Thursday, June 6, 2019

Video Report - Chinese President Xi and Putin deliver joint statements in Moscow - Jun 5, 2019

Child labour at risk of rising in China and India as economic momentum fails to reach poorest in the community, study finds

There are about 150 million child labourers around the world, the majority working on farms in Africa and Asia. And the most populous nations are falling behind in combatting it, says a new index.Child labour is an “extreme risk” in one in 10 countries globally, found an index on Thursday, urging businesses to be more vigilant about abuses in their global supply chains.Little progress was recorded in key manufacturing hubs India and China, which ranked 47th and 98th out of 198 countries in the Child Labour Index, with North Korea in first place with the highest risk, said research consultancy Verisk Maplecroft.“The economic momentum of many countries is yet to trickle down to the poorest in society,” said Oscar Larsson, a human rights data analyst at the UK-based company.
“Child labour is still prevalent across many sectors and if countries aren’t taking action it is up to companies to see they have the tools to ensure it’s not happening under their watch.”There are about 150 million child labourers around the world, according to the International Labour Organisation (ILO), the majority working on farms in Africa and Asia.The ILO has said the world is unlikely to meet a target of ending child labour by 2025, which is part of 17 global development goals agreed in 2015 at the United Nations.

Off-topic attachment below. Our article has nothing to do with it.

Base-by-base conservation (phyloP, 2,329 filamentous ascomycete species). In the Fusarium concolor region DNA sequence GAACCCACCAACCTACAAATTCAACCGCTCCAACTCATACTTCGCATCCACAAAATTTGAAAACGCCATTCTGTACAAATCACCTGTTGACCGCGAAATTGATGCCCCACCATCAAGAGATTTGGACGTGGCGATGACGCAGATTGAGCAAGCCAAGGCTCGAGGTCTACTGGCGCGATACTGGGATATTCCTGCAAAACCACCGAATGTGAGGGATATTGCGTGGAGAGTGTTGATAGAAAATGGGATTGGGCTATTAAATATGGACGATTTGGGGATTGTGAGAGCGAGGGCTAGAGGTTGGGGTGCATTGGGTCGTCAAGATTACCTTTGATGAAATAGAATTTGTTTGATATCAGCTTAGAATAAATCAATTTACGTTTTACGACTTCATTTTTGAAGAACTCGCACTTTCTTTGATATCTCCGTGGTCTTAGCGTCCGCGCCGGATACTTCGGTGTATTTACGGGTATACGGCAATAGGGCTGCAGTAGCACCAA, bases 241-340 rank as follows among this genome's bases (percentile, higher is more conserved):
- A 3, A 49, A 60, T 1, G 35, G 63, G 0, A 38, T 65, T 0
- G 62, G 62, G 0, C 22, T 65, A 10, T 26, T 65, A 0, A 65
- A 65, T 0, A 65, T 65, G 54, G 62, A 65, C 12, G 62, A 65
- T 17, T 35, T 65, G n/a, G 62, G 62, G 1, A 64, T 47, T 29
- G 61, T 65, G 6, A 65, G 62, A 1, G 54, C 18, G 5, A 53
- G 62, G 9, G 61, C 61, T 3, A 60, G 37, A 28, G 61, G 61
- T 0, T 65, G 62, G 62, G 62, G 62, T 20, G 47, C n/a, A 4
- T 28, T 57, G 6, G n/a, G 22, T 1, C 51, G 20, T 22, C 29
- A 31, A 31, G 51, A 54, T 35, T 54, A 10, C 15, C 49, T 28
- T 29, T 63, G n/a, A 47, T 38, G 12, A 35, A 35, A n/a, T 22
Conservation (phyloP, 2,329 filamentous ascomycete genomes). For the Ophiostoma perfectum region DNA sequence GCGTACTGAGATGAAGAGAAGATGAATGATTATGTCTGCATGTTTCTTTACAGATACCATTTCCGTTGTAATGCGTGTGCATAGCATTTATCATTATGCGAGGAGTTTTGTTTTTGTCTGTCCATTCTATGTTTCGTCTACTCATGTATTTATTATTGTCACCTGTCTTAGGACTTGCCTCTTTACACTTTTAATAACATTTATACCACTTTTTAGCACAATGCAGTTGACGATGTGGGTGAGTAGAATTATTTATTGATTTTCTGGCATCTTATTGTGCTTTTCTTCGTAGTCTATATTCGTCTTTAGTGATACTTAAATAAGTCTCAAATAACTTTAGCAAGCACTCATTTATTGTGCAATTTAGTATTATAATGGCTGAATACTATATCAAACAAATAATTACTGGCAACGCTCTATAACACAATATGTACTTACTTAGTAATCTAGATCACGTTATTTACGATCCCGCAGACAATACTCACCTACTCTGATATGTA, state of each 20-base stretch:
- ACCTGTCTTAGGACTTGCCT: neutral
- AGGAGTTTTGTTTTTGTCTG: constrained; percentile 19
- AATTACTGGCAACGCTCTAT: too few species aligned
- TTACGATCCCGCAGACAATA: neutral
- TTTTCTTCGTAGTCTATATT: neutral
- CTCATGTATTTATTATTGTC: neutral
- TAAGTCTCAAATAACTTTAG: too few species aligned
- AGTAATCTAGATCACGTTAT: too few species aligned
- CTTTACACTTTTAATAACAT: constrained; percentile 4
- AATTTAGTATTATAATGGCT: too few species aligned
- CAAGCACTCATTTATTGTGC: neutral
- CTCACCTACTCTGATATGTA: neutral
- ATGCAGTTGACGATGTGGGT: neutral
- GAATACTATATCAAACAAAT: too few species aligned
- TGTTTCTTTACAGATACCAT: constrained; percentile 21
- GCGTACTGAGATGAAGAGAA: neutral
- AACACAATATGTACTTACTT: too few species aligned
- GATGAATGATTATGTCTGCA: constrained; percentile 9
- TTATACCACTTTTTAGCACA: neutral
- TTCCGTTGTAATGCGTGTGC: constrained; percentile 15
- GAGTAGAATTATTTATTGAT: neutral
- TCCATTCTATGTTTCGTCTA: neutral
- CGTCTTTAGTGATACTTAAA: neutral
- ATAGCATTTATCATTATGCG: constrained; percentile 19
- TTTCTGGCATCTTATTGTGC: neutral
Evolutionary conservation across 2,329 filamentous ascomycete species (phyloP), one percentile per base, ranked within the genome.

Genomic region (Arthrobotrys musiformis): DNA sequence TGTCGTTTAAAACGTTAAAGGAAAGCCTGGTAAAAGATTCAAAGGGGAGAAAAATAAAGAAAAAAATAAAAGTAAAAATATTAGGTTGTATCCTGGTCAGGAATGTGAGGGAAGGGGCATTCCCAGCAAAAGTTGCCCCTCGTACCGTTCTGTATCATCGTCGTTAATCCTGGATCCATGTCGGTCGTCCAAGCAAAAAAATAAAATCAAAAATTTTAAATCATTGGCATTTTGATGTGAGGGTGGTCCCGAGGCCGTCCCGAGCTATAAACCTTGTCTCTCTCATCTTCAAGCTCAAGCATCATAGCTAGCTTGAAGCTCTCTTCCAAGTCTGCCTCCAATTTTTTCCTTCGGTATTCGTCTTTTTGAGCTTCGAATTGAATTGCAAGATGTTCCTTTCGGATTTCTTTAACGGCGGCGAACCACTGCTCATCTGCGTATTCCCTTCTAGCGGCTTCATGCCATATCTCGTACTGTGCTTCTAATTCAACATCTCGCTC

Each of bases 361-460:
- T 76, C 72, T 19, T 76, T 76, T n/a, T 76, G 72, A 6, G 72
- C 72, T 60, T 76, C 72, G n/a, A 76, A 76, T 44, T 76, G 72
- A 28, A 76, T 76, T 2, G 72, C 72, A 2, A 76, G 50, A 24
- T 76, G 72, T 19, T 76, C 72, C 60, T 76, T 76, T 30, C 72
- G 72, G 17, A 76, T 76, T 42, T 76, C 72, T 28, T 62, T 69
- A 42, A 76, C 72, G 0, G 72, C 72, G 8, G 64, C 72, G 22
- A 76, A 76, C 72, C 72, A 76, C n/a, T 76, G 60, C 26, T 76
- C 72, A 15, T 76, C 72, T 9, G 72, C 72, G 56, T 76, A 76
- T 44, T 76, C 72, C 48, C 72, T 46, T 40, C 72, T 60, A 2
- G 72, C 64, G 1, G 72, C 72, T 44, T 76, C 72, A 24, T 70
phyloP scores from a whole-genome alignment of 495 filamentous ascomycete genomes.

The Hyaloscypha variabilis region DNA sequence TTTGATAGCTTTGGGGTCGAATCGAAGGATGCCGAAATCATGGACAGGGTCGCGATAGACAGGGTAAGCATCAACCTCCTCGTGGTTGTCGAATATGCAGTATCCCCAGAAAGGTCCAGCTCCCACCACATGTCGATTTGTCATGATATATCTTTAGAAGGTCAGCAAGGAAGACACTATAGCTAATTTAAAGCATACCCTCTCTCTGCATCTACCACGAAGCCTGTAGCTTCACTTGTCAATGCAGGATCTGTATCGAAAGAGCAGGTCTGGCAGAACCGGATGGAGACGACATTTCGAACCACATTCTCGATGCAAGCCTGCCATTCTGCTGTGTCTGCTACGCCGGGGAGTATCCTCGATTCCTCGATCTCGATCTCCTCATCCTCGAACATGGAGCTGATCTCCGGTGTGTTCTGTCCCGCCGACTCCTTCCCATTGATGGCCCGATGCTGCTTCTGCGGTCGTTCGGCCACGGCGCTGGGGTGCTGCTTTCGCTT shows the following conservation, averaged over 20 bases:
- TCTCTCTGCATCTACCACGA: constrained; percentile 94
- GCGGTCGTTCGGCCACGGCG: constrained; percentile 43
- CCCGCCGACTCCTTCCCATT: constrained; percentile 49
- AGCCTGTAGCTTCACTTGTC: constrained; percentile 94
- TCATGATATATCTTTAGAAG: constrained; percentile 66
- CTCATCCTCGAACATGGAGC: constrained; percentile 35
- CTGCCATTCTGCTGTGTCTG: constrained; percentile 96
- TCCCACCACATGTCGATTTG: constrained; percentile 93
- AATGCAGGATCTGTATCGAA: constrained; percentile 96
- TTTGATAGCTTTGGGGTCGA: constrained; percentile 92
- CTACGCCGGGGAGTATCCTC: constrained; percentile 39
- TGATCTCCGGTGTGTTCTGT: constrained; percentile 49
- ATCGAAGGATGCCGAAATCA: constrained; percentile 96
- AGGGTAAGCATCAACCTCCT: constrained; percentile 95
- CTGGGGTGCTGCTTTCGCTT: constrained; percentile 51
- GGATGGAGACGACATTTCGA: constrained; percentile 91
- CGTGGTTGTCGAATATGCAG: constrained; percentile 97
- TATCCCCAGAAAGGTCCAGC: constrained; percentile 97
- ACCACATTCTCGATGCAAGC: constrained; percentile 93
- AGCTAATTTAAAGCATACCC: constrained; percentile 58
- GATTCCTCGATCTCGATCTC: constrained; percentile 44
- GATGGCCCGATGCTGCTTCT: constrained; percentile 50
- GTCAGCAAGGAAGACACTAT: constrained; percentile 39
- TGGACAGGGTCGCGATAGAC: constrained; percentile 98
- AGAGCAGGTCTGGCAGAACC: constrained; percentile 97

The Child Labour Index aims to help businesses identify and root out child labour in their often complex international supply chains, where a lack of direct oversight and many layers of subcontracting can conceal workplace abuses.The scores were calculated by assessing laws against child labour, the extent to which regulations are enforced, and the frequency and severity of known child labour incidents. A total of 27 countries – which account for more than 10% of the world’s population – were found to have an “extreme risk” of child labour, with Somalia, South Sudan, Eritrea and the Central African Republic completing the top five on the index.The risks on child labour are still very high and too little progress is being made on tackling the issue.
India and China had a high level of reported incidents and had made “no tangible improvement” on reducing child labour risks since 2016, when Verisk Maplecroft started collecting directly comparable data.There was also little headway in other countries whose industries are enmeshed in global supply chains, including Ethiopia, Bangladesh, Turkey and Vietnam, the index showed.“The risks on child labour are still very high and too little progress is being made on tackling the issue,” Jos de Voogd from international children’s rights group Terre des Hommes told the Thomson Reuters Foundation.“Businesses are reluctant to screen their whole supply chain, with the excuse that it is too complicated, which means no one feels responsible for the lowest tiers … Companies need to be encouraged to take action.”